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VINTAGRAPH • WPA • WWII • BRITISH COLUMBIA VACATION-LAND: 1950s

Seasonal Greens: 1940

Seasonal Greens: 1940

December 1940. "Christmas trees for sale at the market. Providence, Rhode Island." Medium format negative by Jack Delano. View full size.

 

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Browns & Sharpe Shops

A global view of the premises from "Modern Machine-Shop Economics" in Engineering Magazine from 1896.

A couple decades later.

My first summer job after I turned 16 was trimming Christmas trees. Hot work out in the sun all day with some not so friendly critters taking exception to being disturbed. Bald faced hornets come to mind.

You Paid What?

Once upon a time the going rate (at least in our neck of the woods) for a tree was a dollar per foot. When my dad came home from work and saw the six-foot tree my mom had spent $6 for he was mortified, but got over it after it was decorated. In retrospect I suppose 6 bucks was a lot of cash for a Christmas tree when the family income was $85 a week, and you still had bicycles and Roy Rogers gun belts to pay for. Oh, and Slinkys and Silly Putty eggs for stocking stuffers.

A bit about Harris Ave

The wholesale produce market on Harris Avenue operated for many, many years. It wasn't until the freeway relocation project that it closed. I'm a former Rhode Islander, and my dad worked just down the street from here, at Boyd Corporation (also now defunct).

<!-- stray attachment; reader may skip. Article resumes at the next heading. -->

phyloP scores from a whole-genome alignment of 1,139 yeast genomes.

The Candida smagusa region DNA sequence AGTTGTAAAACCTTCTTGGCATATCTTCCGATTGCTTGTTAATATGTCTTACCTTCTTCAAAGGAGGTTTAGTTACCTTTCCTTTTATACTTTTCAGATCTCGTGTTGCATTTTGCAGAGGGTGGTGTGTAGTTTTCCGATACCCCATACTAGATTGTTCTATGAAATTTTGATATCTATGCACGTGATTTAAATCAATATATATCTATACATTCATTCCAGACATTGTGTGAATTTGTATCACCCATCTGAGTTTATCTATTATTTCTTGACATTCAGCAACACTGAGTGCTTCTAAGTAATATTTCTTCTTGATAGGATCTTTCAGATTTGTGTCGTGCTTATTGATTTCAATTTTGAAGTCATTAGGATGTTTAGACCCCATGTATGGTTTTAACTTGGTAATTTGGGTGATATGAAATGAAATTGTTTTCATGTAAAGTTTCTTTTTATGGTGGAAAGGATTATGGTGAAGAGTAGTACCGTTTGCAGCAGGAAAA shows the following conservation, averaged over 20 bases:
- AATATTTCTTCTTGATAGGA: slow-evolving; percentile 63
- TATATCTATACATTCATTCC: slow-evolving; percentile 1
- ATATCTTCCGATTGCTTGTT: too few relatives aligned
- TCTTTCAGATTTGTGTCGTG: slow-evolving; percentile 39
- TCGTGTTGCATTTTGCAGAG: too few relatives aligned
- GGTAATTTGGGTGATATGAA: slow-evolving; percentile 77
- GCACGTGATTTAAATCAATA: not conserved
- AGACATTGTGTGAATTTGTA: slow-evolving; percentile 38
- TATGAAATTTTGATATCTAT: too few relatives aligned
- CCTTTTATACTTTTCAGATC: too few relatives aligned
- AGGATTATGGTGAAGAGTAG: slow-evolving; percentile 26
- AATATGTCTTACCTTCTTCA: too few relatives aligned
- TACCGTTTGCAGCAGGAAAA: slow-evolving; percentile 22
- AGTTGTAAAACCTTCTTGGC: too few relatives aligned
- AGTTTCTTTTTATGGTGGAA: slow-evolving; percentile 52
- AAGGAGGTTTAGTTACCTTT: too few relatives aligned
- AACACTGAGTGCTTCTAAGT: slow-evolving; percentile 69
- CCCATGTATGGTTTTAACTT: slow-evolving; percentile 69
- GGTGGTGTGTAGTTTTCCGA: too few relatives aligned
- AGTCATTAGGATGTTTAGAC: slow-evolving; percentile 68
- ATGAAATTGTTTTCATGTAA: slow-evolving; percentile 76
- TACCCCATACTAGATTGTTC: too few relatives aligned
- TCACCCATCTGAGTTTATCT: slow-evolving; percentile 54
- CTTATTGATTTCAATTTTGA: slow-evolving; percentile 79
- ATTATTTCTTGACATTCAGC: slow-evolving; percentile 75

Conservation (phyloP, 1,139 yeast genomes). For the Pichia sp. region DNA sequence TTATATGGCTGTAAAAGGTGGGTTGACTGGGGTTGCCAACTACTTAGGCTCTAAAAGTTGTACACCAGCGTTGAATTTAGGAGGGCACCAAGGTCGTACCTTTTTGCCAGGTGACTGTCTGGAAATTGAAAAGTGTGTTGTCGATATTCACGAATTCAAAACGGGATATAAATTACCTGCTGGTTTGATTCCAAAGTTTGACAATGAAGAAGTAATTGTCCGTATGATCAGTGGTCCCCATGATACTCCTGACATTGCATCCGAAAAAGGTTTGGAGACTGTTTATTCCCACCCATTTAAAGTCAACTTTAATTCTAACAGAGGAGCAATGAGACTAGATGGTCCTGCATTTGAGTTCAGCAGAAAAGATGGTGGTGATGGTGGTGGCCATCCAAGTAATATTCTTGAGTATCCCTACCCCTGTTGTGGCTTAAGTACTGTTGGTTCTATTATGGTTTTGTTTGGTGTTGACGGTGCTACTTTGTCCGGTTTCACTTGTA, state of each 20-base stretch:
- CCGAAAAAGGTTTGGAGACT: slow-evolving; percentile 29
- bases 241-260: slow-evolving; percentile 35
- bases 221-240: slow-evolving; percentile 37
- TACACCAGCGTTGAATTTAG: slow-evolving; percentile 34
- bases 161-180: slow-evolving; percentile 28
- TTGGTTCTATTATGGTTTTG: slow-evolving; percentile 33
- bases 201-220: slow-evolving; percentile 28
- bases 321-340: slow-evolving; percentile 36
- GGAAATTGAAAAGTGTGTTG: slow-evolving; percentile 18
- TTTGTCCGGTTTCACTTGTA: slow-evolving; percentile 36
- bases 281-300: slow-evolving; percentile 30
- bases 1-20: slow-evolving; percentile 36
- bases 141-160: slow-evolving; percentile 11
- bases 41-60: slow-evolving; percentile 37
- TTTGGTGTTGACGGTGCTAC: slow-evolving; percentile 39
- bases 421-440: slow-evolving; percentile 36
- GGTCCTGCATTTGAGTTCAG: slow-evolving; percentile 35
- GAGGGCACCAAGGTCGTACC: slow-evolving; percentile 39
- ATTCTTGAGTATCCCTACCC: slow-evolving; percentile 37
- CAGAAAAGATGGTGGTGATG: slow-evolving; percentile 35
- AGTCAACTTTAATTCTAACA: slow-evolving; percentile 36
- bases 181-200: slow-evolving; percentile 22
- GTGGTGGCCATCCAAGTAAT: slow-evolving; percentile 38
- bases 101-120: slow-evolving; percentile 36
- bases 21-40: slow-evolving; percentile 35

Never mind my comment, about your comment

Dear Webmaster,

I'm writing to let you know you have someone who appreciates your quick mind. Seasonal Greens --- I love it!

I look forward to your bon mots and (almost) pun titles as much as the pictures. They almost always give me my daily chuckle.

The R is Silent

I grew up just a few miles north of Brown & Sharpe, and can assert with complete confidence that Sharpe rhymes with hop.

Vehicle IDs

L-R: Chevrolet; Plymouth; GMC truck; Buick (in the background -- a taxi?); Buick.

Brown & Sharpe

Both my maternal grandfather and my stepfather were machinists at Brown & Sharpe, and probably concurrently, altho they didn't know each other. Southern New England was for many years the center of the machine tool industry. For those interested, Wikipedia link for Brown & Sharpe follows. https://en.wikipedia.org/wiki/Brown_%26_Sharpe

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